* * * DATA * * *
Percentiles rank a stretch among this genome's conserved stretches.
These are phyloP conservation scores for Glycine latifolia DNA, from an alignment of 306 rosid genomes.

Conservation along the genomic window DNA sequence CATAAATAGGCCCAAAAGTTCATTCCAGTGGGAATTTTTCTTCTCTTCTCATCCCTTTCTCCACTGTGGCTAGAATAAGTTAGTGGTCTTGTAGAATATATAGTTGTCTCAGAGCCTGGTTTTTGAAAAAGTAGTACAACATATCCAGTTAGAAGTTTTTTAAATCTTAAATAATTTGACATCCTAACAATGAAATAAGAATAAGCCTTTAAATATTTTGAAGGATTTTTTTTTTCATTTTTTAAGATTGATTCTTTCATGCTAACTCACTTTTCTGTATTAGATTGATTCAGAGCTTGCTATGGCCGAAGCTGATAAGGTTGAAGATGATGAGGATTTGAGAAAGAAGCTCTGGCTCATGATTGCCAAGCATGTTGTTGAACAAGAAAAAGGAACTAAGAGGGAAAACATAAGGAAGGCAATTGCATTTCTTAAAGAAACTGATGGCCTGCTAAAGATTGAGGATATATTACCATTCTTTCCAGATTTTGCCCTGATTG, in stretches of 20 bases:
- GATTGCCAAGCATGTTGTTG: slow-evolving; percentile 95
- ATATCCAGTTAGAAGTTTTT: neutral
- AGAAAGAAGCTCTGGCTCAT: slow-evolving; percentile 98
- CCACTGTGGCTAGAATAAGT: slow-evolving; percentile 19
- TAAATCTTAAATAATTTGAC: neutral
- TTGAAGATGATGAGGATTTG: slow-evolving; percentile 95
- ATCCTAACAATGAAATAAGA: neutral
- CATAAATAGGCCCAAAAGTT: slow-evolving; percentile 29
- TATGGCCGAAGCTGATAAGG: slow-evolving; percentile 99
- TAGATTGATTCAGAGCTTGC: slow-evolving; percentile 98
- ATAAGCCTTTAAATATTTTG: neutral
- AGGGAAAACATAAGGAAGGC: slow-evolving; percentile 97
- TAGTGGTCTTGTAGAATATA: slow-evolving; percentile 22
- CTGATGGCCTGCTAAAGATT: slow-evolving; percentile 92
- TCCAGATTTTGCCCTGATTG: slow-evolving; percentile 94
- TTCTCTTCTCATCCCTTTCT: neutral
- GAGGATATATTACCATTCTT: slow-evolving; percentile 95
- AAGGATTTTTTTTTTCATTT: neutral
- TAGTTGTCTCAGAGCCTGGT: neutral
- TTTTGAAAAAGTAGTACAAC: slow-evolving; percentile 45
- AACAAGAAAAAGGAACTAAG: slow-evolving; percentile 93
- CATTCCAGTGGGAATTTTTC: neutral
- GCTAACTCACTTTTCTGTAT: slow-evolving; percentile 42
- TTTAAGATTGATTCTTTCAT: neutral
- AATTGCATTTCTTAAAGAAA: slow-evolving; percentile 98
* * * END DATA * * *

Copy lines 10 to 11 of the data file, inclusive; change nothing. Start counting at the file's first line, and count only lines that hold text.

- ATCCTAACAATGAAATAAGA: neutral
- CATAAATAGGCCCAAAAGTT: slow-evolving; percentile 29